There is it that a mess of questions about God’s agency and historical science comes to a very fine point. The resurrection of Jesus in my experience usually stays off the conversational table at disciplinary functions: it is kept even by confessional scholars in a kind of sequester of piety, a privately sustained parenthesis amidst the running work of historical reconstruction. If in their research scholars provide exhaustively this-worldly explanations for all the phenomena preserved in the Bible, in a whisper they will sometimes make one exception to God’s activity: the raising of Jesus.


But this – as it stands – may not really be possible or responsible. Whatever the claims mounted, legitimately, from the side of theology for the absolute singularity of this event, like all other events the Bible describes, at least in theory, it either left some empirical residue – or it did not. Under all the strata of tradition and theologizing, some ancestors of later Israel came out of Egypt in a way that is detectable, in principle if not in practice – or they did not. Likewise, under all the supercharged layers of reception, some event with a detectable profile catalyzed the New Testament’s preaching about the resurrection of Jesus. And, crucially, something in the character of this event as experienced by its first witnesses called for an explanation that centrally featured God’s agency. What about the shape of the resurrection event demanded from the disciples that they point to God as its primary actor? And would we now accept that this shape demands the same causal explanation from us?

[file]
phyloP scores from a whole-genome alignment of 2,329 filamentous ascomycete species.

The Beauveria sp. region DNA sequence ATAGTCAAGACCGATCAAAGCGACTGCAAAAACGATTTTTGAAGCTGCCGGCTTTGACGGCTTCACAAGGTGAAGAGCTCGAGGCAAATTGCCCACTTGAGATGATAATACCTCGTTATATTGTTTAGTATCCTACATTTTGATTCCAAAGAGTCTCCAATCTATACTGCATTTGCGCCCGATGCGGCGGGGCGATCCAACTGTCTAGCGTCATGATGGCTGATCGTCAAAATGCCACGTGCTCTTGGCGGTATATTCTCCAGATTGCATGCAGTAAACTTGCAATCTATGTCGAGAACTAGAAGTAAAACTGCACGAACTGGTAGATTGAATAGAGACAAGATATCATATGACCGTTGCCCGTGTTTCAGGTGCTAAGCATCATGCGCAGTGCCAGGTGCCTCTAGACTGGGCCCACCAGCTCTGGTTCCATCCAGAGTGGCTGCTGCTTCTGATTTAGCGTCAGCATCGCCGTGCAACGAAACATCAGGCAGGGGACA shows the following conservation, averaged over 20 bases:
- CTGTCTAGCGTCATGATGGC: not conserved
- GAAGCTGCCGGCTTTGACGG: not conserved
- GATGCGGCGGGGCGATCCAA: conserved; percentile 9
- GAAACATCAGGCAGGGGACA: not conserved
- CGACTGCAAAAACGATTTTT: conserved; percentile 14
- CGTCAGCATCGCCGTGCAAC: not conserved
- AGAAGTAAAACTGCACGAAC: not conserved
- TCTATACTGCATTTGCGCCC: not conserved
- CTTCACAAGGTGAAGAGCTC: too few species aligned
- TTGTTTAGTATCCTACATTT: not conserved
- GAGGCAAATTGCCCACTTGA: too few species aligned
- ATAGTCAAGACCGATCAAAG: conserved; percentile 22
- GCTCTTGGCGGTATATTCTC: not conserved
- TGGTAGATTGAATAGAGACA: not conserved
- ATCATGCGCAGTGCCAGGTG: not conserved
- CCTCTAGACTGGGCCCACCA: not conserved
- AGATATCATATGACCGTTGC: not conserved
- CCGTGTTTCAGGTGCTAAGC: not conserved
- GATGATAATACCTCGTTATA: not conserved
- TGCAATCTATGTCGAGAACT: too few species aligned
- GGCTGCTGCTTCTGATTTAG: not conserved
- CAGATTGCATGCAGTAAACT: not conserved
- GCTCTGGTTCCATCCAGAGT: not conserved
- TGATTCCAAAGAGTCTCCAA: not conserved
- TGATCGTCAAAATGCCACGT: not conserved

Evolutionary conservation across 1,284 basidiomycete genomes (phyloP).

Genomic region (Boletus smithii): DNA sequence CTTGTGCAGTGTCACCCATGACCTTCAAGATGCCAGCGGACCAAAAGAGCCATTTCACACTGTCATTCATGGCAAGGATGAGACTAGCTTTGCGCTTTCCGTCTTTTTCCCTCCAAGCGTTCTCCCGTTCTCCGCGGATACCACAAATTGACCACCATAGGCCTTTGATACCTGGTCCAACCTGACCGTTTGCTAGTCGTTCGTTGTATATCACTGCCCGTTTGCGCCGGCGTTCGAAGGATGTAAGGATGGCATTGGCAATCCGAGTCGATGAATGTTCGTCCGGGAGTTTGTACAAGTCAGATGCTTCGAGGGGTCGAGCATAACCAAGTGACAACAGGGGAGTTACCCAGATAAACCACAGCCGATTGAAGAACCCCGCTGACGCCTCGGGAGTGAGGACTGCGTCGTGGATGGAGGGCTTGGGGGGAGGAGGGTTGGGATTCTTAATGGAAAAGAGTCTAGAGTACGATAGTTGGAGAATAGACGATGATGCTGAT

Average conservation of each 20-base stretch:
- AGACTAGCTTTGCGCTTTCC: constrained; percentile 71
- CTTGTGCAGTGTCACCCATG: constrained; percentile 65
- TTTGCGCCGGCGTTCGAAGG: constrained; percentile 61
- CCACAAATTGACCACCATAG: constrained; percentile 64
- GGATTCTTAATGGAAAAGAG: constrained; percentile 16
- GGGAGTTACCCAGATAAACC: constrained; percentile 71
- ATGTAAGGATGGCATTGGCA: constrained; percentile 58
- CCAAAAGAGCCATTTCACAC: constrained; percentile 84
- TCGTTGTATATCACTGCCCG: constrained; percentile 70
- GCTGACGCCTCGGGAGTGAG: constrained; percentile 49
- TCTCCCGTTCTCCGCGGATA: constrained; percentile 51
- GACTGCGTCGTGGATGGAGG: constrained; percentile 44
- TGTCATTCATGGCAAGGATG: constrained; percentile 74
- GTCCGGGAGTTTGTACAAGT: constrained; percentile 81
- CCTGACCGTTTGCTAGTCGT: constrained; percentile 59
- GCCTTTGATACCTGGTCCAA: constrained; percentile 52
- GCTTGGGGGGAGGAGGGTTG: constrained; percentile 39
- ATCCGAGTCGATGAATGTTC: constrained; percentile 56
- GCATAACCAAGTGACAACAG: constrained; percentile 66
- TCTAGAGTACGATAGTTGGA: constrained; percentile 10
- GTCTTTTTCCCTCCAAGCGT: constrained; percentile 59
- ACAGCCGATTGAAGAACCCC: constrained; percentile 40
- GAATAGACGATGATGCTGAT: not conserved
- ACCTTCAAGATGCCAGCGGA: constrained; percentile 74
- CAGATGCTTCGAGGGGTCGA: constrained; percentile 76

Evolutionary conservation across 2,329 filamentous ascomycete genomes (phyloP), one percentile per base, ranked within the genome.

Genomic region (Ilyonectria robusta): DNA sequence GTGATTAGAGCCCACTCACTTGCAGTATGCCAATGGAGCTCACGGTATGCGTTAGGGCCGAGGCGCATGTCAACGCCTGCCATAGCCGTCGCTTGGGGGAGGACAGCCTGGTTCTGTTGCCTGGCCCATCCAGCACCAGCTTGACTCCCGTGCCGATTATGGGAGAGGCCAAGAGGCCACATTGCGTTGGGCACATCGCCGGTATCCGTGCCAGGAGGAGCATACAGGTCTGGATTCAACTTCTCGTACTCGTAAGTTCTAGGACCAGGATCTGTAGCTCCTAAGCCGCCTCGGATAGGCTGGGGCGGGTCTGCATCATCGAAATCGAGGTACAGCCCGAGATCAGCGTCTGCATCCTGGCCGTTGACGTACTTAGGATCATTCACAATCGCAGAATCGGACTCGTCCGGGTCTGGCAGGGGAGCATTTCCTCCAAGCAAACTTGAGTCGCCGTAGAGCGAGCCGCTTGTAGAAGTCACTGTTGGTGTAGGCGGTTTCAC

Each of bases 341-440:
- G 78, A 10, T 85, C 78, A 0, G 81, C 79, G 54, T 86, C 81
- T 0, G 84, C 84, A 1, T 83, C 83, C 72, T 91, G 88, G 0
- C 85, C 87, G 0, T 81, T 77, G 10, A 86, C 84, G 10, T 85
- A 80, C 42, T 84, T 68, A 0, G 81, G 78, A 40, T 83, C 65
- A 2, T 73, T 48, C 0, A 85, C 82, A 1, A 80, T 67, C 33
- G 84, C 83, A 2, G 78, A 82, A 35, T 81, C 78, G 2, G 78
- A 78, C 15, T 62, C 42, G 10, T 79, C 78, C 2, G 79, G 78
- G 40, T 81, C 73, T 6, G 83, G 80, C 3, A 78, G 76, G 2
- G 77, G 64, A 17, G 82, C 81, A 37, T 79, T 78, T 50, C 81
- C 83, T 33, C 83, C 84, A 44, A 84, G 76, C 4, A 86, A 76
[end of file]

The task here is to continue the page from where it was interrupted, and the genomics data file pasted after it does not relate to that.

I ask because “uniqueness” is a quality often ascribed to the resurrection, but which does not qualify an event for modern historiographers as God-generated. At a trivial level, each event ever is “unique” and, strictly speaking, unprecedented; analogy functions conceptually to bridge and coordinate each singular moment of human experience. But these instances of uniqueness, clearly, do not suggest God’s activity in any special way. At a larger level, in my own work, I encounter many potential forms of historical uniqueness. The nations that bordered Israel and Judah to the east (Ammon, Moab, Edom) shared with them nearly identical languages, very similar religions, and comparable histories of national development. And yet none of them produced a Bible in the wake of the crisis caused by Babylonian destruction and vassalage. Their religions did not survive as such. But the genuine historical oddity of Israel’s religion – its scripturalization – does not prima facie indicate that God had anything to do with it. Other, this-worldly explanations are available – but even if they are not easily forthcoming, at what point can God be invoked responsibly as a cause? We are never reassured that any gap in our set of explanations is sufficiently durable that God can permanently fill it.

But if – as I think is true – God’s activity is never directly, incontestably readable from the surface of history, then what does this mean for the resurrection of Jesus, which is clearly, on the New Testament’s interpretations of it, meant to generate faith in God’s intervention and not depend on it? How can we at once affirm the paradoxical character of God’s presence in human history – veiled and revealed, visible by faith and not by sight – and also the faith-catalyzing (indeed, literally visible) quality of Jesus’ resurrection? Must we with Bultmann repudiate Paul’s reference to the 500 living witnesses in 1 Corinthians 15, since the apostle certainly intends there to provide a verifiable basis for belief in God’s raising Jesus?